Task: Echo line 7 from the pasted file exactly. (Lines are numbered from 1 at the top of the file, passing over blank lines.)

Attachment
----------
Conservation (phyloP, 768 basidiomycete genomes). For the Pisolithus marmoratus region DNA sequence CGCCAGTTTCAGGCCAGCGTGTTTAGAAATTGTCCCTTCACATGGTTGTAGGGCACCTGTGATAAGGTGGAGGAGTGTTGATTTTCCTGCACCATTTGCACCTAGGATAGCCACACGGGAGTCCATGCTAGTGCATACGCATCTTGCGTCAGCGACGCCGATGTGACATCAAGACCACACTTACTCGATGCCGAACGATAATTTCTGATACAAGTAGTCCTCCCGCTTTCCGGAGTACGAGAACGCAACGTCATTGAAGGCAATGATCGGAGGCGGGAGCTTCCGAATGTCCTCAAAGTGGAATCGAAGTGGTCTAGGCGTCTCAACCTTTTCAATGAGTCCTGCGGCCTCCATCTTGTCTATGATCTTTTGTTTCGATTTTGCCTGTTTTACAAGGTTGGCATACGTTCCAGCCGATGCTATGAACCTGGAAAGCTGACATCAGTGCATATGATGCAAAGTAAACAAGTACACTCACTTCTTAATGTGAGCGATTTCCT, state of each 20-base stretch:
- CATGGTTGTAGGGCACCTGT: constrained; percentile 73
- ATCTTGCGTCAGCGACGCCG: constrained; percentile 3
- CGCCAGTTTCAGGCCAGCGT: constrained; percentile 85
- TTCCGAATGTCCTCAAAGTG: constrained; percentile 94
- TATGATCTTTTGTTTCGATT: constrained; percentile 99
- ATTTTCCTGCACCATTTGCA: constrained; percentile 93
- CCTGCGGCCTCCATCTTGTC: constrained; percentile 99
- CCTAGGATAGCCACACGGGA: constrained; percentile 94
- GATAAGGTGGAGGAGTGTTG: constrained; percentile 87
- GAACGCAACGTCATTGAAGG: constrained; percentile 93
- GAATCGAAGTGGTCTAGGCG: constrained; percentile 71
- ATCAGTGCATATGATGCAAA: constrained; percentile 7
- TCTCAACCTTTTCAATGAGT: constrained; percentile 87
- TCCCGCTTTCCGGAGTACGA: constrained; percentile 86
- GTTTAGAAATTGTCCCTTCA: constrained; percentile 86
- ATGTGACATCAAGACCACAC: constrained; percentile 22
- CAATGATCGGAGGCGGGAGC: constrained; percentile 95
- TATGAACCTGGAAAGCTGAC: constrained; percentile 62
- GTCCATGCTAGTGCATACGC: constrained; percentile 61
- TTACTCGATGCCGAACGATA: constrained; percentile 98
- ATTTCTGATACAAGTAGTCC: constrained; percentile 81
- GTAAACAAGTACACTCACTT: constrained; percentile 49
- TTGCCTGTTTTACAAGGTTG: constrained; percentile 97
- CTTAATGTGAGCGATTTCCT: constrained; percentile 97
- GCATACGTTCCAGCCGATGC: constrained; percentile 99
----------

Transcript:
- ATTTTCCTGCACCATTTGCA: constrained; percentile 93